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Raffles: A Splendid Love Affair of Literature, Art and Liquour

Even though Raffles rolled out the red carpet to many, one visitor came in 1902, unwelcomed, creating absolute mayhem in the hotel.

Manu Remakant |

Updated:June 2, 2017, 8:11 PM IST
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Raffles: A Splendid Love Affair of Literature, Art and Liquour
A view of Raffles Hotel in Singapore. (Photo: Getty Images)

News18 Tippling Point Want to sip a drink soaking in the vibes of writers like Somerset Maugham and Rudyard Kipling? Want to touch the 19th century colonial times imbibing your favourite potion in a hotel that was once frequented by British officers belting out songs praising a far off island, their home? Want to be at the birthplace of that legendary infusion, Singapore Sling, to know what prompted them to create this drink in your hand, the pink poem in this cocktail glass?

Welcome to Raffles hotel, Singapore.

Built (by Armenian hoteliers the Sarkies brothers), in 1887, as a beach house after the name of Sir Stamford Raffles who found modern Singapore, the hotel had a humble beginning. With just ten rooms, it showed no signs of growing into one of the world’s beloved Grande hotels, drawing writers, politicians, actors, scientists, sportspersons, royalty, from all over the world.

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Right from the early days, the bar at Raffles, the Long Bar (and later, the Writer’s bar) was a sweet spot for writers and artists. He was still struggling hard to meet his muse, when Rudyard Kipling first visited Raffles. Somerset Maugham sipped his drink, quietly listening to smatterings of conversation from adjacent tables - all grist for his creative mill. For Maugham, Raffles was a symbol of “all the fables of the exotic east.”

If walls could tell stories (perhaps after a shot of Singapore Sling from the bar, you might suddenly grow an ear to pick whisperings off the plastering), you might wish, in vain. Pablo Neruda, Herman Hesse, Ernest Hemingway, John Kennedy, Charlie Chaplin: the works and photographs kept behind the glass in the hotel are testimony to an ambience that boosted creativity.

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Even though Raffles rolled out the red carpet to many, one visitor came in 1902, unwelcomed, creating absolute mayhem in the hotel.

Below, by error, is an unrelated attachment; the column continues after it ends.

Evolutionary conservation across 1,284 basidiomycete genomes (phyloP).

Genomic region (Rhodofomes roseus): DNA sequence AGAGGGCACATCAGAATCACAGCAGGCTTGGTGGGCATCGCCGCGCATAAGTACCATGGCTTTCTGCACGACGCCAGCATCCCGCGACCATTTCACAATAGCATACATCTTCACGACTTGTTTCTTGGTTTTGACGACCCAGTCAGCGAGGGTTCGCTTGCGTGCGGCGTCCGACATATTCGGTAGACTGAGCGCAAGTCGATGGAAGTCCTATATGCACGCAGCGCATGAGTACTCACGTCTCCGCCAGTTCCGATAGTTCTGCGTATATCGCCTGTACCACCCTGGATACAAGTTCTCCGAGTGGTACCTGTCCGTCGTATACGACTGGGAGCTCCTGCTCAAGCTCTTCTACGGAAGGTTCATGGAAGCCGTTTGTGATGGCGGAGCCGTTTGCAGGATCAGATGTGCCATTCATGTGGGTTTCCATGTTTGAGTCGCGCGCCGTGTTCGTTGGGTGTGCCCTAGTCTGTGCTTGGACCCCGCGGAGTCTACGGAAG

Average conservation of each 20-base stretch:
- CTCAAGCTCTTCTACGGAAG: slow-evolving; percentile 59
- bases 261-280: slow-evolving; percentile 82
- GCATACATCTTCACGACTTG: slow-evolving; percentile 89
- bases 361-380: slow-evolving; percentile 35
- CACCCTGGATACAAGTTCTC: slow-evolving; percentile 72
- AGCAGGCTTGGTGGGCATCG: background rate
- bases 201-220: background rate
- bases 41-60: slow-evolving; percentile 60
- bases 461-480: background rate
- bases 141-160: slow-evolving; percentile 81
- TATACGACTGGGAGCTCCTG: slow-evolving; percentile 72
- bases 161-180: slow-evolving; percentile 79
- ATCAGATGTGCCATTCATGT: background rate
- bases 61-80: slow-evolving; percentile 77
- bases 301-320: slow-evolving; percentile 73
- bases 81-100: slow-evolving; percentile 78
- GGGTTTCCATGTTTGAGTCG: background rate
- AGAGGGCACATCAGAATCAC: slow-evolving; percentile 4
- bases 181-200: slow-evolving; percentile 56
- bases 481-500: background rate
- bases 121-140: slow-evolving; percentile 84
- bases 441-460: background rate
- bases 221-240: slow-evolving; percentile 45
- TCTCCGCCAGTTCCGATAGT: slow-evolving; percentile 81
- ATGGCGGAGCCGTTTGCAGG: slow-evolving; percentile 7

It was a Singaporean tiger, the last of its species in the country, which escaped from a village show. Panicked, the beast found shelter under the billiards table. But he was soon found and shot dead, adding yet another legend to the annals of Raffles.

If the tiger came in unasked, the legendary cocktail Singapore Sling was created in Raffles with much meditation and pragmatic thinking.

Ngiam Tong Boon, bartender of Raffles at the beginning of the 20th century, desperately wanted to create a fairy tale of a drink, for his lady customers (women could not drink a hard drink publicly back then). Experimenting with various drinks, he soon hit the sweet spot. The Sling became an instant hit. But like every other legend, the original recipe was lost after the death of Tong Boon. Now even in the Long Bar, where the drink was once born, you can only have a version of the original Singapore Sling. Many experts believe, that gin, cherry brandy and Benedectine are the main ingredients of the drink.

Rest is imagination.

So the next time you visit Singapore, don’t forget to visit Raffles (renovation work going on now, but will be finished by the end of the year), especially its Long Bar and Writer’s Bar.

How many great hotels could you casually cast away the peanut shells onto the floor, as is the long-standing custom at the bar at Raffles, while sipping your favourite drink?

History hasn’t found a cozier place to retire into.

(Manu Remakant is a freelance writer who also runs a video blog - A Cup of Kavitha - introducing world poetry to Malayalees. Views expressed here are personal)

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| Edited by: Swati Sharma
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